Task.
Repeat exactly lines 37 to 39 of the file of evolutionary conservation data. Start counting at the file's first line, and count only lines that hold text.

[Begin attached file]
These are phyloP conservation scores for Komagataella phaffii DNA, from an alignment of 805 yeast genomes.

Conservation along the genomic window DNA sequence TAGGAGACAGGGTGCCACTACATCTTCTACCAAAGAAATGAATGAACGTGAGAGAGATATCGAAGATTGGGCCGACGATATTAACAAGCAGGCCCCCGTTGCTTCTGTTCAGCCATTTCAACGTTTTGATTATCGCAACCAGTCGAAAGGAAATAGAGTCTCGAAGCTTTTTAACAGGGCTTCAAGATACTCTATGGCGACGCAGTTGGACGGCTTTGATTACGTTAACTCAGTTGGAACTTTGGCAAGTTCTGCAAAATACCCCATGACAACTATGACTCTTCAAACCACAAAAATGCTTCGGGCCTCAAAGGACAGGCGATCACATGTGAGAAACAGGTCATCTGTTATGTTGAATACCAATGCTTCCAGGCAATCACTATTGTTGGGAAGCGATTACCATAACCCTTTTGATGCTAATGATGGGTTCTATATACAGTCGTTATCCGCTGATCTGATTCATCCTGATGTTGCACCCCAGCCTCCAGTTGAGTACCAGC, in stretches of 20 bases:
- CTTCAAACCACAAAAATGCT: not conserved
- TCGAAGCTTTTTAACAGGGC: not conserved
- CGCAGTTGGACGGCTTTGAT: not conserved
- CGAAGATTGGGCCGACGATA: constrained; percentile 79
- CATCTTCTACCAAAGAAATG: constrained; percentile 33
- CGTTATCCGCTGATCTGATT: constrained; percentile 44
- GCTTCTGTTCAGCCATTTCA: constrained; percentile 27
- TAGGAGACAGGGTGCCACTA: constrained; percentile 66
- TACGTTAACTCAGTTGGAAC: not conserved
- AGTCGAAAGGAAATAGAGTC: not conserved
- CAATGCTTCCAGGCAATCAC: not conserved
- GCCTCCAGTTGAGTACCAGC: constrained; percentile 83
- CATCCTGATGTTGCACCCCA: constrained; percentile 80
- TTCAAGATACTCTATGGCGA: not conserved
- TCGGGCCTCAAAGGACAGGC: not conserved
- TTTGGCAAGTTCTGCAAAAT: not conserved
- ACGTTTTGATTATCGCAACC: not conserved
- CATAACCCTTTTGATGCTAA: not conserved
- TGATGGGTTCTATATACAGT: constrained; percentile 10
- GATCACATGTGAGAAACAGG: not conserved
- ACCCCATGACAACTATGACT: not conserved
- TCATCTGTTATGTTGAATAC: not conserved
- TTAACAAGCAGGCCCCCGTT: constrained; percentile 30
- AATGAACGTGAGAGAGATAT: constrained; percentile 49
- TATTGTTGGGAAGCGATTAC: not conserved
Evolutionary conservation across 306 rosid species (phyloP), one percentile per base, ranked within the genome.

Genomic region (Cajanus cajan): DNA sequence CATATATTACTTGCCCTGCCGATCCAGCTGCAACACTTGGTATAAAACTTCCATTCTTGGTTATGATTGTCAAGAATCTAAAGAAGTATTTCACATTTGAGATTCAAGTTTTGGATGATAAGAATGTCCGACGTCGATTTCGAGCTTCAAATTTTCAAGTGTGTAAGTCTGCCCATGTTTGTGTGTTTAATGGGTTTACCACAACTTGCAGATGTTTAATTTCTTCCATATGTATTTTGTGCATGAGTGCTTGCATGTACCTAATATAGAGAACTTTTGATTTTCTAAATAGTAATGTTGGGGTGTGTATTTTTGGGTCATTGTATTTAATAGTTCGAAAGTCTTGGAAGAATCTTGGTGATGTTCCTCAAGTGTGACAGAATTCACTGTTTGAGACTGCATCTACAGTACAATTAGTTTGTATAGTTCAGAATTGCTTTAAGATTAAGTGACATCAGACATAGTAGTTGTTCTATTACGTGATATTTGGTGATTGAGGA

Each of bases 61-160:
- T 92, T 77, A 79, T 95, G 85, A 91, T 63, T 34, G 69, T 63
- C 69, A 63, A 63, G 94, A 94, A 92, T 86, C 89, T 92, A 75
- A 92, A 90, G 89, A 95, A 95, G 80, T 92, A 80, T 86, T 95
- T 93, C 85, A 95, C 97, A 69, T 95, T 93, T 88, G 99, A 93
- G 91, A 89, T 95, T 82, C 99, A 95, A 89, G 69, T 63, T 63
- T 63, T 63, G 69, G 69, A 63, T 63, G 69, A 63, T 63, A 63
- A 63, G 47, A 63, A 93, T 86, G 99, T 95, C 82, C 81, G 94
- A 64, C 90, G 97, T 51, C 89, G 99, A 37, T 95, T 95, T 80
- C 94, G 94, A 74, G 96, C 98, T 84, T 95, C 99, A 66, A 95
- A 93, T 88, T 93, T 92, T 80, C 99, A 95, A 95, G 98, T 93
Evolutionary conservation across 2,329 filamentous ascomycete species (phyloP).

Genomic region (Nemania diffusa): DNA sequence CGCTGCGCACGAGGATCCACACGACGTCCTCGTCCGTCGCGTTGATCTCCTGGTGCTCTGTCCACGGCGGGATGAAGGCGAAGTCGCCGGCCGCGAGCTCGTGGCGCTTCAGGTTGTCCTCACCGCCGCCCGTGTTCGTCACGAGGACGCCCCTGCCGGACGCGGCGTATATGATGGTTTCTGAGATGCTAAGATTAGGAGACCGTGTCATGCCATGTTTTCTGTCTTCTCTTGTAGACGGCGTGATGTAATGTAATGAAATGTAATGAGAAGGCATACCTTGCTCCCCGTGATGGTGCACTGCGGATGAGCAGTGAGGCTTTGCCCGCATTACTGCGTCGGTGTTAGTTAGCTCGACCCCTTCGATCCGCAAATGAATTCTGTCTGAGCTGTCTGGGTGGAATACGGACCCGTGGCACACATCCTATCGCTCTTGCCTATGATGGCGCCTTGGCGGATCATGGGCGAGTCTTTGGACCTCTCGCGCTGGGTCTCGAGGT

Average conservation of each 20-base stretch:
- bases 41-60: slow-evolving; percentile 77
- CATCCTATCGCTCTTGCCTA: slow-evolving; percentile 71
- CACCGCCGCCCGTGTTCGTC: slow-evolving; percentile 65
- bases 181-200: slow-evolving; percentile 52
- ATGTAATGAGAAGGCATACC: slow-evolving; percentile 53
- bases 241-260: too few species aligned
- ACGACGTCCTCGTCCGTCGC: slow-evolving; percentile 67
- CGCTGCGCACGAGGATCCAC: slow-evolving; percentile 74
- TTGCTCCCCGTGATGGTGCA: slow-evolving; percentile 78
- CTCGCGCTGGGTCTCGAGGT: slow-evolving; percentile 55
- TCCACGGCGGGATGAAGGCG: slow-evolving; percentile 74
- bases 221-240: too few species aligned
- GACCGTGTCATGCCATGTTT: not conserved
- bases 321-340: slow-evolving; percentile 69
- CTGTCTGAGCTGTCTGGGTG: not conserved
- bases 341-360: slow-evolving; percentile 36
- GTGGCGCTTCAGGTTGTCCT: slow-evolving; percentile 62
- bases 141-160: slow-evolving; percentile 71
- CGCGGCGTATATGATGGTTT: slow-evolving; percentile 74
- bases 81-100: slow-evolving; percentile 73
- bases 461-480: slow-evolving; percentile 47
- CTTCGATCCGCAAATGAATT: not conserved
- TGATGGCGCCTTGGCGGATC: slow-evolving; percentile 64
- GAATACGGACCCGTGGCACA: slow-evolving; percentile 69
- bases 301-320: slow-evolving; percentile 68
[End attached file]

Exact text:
- A 63, G 47, A 63, A 93, T 86, G 99, T 95, C 82, C 81, G 94
- A 64, C 90, G 97, T 51, C 89, G 99, A 37, T 95, T 95, T 80
- C 94, G 94, A 74, G 96, C 98, T 84, T 95, C 99, A 66, A 95